Abstract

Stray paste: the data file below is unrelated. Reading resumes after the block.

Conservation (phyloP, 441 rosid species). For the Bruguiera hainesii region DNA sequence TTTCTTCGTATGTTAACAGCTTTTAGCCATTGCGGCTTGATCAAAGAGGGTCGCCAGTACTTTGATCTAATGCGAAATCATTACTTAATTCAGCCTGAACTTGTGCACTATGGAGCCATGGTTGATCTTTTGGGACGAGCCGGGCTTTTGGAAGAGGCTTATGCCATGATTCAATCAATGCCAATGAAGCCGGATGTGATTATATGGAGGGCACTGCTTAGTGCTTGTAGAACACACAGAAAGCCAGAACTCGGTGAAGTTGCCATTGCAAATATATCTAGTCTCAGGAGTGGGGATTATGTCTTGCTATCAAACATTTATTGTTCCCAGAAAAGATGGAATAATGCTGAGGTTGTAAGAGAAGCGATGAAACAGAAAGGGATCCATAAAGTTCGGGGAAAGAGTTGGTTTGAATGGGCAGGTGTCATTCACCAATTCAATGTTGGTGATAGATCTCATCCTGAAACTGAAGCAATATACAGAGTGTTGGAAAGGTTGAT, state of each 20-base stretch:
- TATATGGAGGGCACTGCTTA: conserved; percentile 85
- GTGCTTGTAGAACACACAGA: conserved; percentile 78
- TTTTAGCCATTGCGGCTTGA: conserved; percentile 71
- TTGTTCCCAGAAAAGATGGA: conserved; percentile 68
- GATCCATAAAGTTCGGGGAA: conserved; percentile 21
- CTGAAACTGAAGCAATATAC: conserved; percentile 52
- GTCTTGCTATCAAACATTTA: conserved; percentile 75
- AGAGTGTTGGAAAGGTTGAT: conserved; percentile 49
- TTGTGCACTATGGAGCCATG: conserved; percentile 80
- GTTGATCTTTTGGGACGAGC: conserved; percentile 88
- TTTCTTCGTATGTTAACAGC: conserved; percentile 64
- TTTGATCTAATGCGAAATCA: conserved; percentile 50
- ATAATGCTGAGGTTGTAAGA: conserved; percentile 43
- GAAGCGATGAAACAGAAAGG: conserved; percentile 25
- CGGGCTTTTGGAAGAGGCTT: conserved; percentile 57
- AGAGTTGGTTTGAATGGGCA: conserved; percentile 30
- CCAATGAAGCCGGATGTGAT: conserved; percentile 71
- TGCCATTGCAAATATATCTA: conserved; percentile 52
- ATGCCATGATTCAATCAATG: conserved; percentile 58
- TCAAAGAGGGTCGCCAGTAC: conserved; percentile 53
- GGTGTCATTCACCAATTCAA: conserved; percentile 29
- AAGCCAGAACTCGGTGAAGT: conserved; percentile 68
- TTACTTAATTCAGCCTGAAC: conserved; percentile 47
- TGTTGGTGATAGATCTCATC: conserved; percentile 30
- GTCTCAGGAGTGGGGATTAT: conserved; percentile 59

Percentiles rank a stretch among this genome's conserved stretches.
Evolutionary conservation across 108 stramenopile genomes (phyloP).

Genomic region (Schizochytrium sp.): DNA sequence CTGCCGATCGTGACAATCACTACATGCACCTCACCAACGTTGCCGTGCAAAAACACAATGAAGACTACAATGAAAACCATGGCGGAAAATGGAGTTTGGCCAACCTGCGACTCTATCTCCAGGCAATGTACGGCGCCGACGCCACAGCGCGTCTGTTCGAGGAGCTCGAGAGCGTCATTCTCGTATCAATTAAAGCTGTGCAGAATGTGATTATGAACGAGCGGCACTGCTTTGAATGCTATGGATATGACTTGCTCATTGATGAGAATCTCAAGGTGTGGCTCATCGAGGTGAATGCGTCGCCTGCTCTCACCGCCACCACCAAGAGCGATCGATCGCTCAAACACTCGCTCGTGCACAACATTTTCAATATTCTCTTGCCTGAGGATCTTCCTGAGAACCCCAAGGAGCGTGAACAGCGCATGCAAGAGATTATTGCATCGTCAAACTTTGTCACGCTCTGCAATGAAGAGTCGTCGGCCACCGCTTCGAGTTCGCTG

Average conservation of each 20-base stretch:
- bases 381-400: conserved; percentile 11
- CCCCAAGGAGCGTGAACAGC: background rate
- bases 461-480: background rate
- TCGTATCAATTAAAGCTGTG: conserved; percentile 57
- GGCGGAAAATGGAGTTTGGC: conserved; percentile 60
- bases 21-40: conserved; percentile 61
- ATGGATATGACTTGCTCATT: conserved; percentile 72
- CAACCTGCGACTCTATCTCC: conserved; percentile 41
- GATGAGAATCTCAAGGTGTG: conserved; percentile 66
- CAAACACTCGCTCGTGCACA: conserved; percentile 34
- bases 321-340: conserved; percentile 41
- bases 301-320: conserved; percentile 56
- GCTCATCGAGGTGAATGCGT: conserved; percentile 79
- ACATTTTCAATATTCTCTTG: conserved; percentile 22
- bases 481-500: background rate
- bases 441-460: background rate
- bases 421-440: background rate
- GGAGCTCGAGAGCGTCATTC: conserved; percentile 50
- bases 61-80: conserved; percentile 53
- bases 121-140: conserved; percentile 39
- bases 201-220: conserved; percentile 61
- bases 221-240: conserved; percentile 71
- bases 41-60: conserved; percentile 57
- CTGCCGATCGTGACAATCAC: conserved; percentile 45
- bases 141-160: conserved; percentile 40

A new compilation of paleolatitudes of sedimentary phosphate deposits using worldwide paleomagnetic data confirms the hypothesis that the majority formed at low-latitude locations. A number of Jurassic and possibly some Cambrian deposits formed at intermediate latitudes (30 degrees -50 degrees ). Phosphorites range in age from lower Proterozoic to Recent. There has been sporadic deposition of phosphate during this time, as continents drifted into low-latitude locations. It is proposed that there is no direct genetic link between periods of volcanism, orogenesis, formation of evaporites, and episodes of phosphogenesis. All these features are indirectly genetically related through plate tectonics to particular phases in the rifting and separation of continental and oceanic components of plates. In the case of diverging plates, volcanism and tectonism are an early-stage feature, evaporites intermediate-, and phosphorites late-stage features. Models are developed to explain the different sedimentary sequences that develop in north-south and east-west seaways. No model is presently available for epeiric seas.A temporal model is also proposed to explain the distribution of phosphorus in sediments in the last 3,400 m.y. The association of phosphorus with iron and organic matter in the hydrosphere is particularly critical to the model. Even the temporal model is influenced to some extent by plate tectonics.

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